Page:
(Editor’s note: The Denver architect of the proposed Bravo! Hotel has merged his firm with CannonDesign. New renderings of the project have been added to the article.)
By Kevin Collison
A high-end $63 million boutique hotel that backers say would be the most luxurious in the metro is being proposed across Wyandotte Street from the Kauffman Center for the Performing Arts.
Whitney Kerr Sr., a longtime Kansas City real estate magnate with Cushman & Wakefield and veteran Colorado hotel developer Eric Holtze of EJ Holtze Corp. want to build the 13-story project on vacant land controlled by the Performing Arts Center just north of the Webster House garage.
The working title for their 145-room project is “Hotel Bravo!”
“We want a striking look and experience for the guests,” Holtze said.
“It will be positioned to be the top hotel in the city…Most rooms face west toward the Performing Arts Center. When you’re in a room, you’ll know exactly where you are.”
The developers have an agreement with PAC Holding, Inc. to acquire the land and J.E. Dunn Construction would be the contractor.
They’ve hired Denver architect Brian Klipp of CannonDesign, the designer of the Denver Convention Hotel and co-designer with Michael Graves of the acclaimed Denver Library. The exterior would be mostly glass with some precast concrete.
The local architect would be Rich Kuhl of WSKF Architects.
Kerr said the proposed luxury hotel would provide Kansas City with the kind of upscale accommodations expected by sophisticated national and international travelers.
“Staying in this hotel would be a special experience, it sets us off as a unique place and would be the capstone of the Performing Arts Center experience,” he said.
To help finance their venture, the developers are seeking tax-increment financing incentives from the city.
To sweeten their TIF request, they have pledged 25 percent of its proceeds would be distributed to taxing jurisdictions including the Kansas City School District and Kansas City Public Library.
The property currently generates about $1,500 in annual property taxes. Under the proposed TIF agreement, taxing jurisdictions would see that amount increase to $200,000 in the first year and rise gradually to $400,000 in the final year of the 23-year TIF Plan.
After the plan expires, the project would pay the full property tax of $1.3 million. Cross First Bank of Kansas City would be the private lender.
To achieve their goal for luxury, the developers said the average room size would be more than 400 square feet, significantly bigger than other hotels. Many of the rooms would have corner windows, all would have ample natural light from floor-to-ceiling windows.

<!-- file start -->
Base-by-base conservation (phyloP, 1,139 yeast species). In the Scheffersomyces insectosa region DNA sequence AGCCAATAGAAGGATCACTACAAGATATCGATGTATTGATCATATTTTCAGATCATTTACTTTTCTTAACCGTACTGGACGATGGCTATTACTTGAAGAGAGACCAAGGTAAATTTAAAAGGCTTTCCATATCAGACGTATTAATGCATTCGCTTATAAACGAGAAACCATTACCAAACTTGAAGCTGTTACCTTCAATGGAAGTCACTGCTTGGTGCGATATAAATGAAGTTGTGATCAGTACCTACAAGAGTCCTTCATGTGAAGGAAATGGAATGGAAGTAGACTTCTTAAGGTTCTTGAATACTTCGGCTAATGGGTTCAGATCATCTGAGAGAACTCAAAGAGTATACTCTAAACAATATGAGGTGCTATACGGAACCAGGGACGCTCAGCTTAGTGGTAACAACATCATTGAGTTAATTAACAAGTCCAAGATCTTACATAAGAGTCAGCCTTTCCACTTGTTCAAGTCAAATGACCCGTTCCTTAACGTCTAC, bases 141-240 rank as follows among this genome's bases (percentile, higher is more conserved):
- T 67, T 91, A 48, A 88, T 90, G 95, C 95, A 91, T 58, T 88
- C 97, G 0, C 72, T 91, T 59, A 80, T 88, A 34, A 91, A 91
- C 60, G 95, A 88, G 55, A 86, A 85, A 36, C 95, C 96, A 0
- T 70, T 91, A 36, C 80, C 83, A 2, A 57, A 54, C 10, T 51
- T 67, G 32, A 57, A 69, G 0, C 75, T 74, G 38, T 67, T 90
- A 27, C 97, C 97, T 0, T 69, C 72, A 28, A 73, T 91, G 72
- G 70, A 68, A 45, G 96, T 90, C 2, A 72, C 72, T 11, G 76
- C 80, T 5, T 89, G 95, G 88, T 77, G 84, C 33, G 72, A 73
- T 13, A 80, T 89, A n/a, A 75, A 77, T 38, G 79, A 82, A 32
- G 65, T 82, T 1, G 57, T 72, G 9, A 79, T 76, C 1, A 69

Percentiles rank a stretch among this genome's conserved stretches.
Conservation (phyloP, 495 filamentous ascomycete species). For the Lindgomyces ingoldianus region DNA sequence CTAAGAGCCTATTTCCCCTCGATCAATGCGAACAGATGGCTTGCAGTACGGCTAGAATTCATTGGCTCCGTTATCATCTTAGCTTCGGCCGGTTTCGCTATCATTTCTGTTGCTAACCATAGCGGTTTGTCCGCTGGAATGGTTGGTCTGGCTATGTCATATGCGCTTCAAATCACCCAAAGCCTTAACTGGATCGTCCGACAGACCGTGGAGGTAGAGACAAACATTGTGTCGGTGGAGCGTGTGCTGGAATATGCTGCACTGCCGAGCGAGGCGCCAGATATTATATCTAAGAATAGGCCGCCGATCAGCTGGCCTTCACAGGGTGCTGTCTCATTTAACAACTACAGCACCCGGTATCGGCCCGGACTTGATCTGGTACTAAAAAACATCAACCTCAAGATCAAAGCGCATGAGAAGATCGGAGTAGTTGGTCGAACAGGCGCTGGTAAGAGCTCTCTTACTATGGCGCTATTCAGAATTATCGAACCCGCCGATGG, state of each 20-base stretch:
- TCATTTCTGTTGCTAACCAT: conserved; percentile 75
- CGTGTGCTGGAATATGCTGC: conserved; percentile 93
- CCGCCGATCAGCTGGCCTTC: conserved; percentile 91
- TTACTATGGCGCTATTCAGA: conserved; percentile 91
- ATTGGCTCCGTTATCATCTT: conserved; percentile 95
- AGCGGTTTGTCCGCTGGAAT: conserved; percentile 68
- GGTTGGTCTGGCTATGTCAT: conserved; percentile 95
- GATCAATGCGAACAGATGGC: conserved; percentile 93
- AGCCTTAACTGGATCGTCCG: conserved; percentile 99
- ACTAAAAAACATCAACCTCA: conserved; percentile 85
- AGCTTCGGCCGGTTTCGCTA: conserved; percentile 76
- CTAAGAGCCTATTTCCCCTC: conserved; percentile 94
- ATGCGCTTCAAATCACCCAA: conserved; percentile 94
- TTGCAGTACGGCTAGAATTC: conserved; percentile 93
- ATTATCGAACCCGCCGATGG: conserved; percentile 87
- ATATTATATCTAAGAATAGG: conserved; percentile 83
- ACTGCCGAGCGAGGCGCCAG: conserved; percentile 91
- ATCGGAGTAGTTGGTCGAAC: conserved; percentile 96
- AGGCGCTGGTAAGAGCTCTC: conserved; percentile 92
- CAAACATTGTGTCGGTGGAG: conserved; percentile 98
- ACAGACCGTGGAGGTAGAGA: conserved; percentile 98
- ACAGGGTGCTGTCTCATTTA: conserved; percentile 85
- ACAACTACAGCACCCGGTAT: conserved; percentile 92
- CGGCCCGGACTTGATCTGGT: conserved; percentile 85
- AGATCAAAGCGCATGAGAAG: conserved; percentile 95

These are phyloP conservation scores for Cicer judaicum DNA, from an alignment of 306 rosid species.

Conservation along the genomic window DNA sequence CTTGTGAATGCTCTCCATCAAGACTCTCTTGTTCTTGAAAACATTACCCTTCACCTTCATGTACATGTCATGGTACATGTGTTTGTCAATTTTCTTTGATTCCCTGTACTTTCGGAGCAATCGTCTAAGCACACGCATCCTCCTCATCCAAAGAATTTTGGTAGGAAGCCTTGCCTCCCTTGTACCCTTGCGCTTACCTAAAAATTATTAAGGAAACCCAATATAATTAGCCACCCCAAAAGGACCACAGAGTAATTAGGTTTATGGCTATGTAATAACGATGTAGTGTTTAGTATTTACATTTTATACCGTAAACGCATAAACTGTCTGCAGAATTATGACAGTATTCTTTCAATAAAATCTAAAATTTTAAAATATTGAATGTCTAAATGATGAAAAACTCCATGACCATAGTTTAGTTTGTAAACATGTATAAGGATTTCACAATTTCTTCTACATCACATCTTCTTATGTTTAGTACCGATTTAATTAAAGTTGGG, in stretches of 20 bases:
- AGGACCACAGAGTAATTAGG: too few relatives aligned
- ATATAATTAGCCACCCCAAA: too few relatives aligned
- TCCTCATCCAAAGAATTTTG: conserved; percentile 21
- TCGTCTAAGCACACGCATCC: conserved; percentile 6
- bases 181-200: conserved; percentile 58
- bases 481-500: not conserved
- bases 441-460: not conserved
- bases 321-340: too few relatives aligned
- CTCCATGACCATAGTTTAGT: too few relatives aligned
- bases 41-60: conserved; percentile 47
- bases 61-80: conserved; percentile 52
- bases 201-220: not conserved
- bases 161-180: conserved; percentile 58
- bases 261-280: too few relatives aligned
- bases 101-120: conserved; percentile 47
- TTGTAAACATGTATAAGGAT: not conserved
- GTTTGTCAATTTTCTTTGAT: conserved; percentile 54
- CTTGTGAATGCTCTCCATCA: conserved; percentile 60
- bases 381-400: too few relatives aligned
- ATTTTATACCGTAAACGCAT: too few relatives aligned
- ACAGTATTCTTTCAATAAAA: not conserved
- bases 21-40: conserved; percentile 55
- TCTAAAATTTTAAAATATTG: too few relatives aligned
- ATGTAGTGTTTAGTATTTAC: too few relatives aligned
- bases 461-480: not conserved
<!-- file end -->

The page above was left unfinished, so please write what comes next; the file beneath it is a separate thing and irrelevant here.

The top floor would feature a sky bar and a 1,600 square-foot penthouse suite. Each floor would feature a guest lounge offering guests light breakfast and evening buffet fare and beverages. The interior designer is Design Force of Denver.
The first floor would feature a piano bar and lounge off the lobby, and a ‘four-star plus” restaurant along Wyandotte. The developers expect the restaurant will attract not only hotel guests, but area diners simply making it their destination.
Kerr said the upscale nature of the Hotel Bravo! would distinguish it from the host of other hotel projects recently built downtown or being planned.
No parking is planned for the project.
Instead, spaces will be used in the adjoining Webster House garage and the Performing Arts Center garage across Wyandotte. The proposed hotel also is two blocks from the streetcar stop at 16th and Main.
The proposed TIF Plan was introduced to the Kansas City TIF Commission last week. It must be reviewed by city economic development staff and is likely at least two months away from a hearing by the commission.
A tentative timeline calls for the TIF process to last five- to six months, followed by four- to five months refining the design. A groundbreaking could occur next summer with completion in October 2020.
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We really are lacking this kind of hotel in KC, seems like a great way to complement other development downtown! The added tax income to the city would be a nice plus.
Nice project, the design is terrible…what is it about Kansas City and creativity concerning the architecture of new developments….
I know. They could have made a statement with the convention hotel, instead of something you’d see out on 435 in OP. Uninspired, conservative and–B O R I N G.
welcome to kc. The city that needs development like crazy and bitches about it non-stop design wise every chance they get.
It looks like a place the Rat Pack would take up residency in.
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